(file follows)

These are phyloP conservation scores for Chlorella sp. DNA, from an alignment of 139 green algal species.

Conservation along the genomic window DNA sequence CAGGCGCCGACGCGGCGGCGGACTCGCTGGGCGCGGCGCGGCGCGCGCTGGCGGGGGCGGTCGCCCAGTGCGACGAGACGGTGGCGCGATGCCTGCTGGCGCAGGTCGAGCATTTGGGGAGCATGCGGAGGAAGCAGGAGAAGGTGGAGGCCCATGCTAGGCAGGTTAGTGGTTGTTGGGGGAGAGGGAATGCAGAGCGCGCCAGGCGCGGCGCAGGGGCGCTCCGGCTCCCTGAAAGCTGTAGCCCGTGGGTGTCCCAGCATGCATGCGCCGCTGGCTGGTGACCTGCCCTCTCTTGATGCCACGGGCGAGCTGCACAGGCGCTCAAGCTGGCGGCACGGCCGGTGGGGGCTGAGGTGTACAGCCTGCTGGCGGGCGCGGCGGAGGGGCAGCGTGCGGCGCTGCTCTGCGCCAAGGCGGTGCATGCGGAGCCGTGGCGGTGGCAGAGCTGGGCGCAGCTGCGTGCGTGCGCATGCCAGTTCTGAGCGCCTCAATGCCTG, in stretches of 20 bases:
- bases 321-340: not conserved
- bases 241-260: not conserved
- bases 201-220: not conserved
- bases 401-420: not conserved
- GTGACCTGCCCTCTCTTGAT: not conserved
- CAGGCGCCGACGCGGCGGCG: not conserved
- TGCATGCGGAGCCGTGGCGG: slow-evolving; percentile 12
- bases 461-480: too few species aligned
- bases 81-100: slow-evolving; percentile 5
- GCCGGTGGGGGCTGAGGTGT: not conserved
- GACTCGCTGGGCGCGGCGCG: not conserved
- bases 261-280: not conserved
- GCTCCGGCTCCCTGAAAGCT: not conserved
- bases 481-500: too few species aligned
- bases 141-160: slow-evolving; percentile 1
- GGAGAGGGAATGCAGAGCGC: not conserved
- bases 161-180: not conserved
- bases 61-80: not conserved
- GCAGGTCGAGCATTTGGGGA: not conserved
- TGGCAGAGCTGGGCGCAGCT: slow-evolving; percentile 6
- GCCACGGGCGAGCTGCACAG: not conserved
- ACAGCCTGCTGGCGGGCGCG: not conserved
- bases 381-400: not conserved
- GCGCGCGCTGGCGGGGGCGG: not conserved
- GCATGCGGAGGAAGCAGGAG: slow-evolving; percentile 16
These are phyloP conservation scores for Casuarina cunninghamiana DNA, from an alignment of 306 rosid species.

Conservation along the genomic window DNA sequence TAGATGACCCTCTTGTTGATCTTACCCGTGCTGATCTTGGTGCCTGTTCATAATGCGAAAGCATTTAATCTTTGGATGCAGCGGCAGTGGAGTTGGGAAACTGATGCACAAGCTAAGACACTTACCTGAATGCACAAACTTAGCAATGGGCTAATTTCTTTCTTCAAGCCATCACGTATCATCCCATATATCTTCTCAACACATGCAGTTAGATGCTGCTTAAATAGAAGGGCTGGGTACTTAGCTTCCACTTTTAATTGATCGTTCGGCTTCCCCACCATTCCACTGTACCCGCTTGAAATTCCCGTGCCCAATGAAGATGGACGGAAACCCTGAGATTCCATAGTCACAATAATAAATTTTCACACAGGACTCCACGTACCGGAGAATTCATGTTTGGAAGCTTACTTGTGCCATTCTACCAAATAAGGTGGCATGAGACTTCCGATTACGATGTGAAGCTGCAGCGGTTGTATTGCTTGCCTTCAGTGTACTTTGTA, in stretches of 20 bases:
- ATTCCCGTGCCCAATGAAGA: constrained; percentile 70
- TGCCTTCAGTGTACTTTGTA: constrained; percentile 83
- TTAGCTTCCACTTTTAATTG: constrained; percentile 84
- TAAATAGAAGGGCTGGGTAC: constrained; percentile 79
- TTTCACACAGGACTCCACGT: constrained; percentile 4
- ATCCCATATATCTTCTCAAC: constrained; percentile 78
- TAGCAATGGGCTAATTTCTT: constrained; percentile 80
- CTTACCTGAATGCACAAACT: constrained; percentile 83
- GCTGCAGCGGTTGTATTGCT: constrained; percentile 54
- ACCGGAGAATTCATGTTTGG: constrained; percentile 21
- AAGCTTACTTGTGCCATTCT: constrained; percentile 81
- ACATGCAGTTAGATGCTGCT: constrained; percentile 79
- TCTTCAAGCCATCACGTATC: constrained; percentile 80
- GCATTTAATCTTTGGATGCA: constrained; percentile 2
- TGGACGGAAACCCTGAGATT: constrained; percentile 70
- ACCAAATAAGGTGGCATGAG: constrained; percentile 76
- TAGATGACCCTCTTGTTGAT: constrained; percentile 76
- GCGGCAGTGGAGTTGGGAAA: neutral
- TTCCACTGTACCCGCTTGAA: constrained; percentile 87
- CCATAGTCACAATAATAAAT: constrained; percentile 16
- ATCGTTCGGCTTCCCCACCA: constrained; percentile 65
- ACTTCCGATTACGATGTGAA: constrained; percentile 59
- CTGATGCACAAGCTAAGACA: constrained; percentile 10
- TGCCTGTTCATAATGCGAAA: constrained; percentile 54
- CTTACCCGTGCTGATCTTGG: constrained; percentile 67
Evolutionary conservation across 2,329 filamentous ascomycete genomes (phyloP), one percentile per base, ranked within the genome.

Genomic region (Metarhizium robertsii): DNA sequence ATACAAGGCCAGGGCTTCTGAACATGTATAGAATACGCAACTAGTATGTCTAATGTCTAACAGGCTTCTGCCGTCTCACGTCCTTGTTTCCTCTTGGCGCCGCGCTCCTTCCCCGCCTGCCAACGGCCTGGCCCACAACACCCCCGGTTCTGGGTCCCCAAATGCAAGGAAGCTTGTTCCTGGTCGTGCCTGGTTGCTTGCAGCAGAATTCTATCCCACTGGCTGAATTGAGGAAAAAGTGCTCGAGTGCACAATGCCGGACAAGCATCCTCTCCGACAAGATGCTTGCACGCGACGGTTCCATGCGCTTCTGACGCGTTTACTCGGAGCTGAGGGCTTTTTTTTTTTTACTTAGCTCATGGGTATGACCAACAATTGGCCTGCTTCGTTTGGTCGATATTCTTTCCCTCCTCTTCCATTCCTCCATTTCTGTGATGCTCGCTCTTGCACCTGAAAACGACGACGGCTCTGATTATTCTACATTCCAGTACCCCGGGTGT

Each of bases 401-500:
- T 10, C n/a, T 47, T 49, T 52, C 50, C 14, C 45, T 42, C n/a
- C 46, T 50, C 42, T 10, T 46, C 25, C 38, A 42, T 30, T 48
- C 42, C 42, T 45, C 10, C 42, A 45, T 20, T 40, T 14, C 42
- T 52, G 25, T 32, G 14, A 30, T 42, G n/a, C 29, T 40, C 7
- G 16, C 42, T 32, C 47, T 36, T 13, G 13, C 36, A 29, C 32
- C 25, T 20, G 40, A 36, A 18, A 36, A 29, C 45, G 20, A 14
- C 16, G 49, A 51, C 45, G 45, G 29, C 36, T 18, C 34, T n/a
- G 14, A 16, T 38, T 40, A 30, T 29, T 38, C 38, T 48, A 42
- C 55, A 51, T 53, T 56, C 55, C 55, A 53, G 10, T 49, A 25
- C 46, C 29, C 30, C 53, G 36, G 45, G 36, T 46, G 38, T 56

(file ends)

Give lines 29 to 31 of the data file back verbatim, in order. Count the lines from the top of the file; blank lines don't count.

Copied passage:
Conservation along the genomic window DNA sequence TAGATGACCCTCTTGTTGATCTTACCCGTGCTGATCTTGGTGCCTGTTCATAATGCGAAAGCATTTAATCTTTGGATGCAGCGGCAGTGGAGTTGGGAAACTGATGCACAAGCTAAGACACTTACCTGAATGCACAAACTTAGCAATGGGCTAATTTCTTTCTTCAAGCCATCACGTATCATCCCATATATCTTCTCAACACATGCAGTTAGATGCTGCTTAAATAGAAGGGCTGGGTACTTAGCTTCCACTTTTAATTGATCGTTCGGCTTCCCCACCATTCCACTGTACCCGCTTGAAATTCCCGTGCCCAATGAAGATGGACGGAAACCCTGAGATTCCATAGTCACAATAATAAATTTTCACACAGGACTCCACGTACCGGAGAATTCATGTTTGGAAGCTTACTTGTGCCATTCTACCAAATAAGGTGGCATGAGACTTCCGATTACGATGTGAAGCTGCAGCGGTTGTATTGCTTGCCTTCAGTGTACTTTGTA, in stretches of 20 bases:
- ATTCCCGTGCCCAATGAAGA: constrained; percentile 70
- TGCCTTCAGTGTACTTTGTA: constrained; percentile 83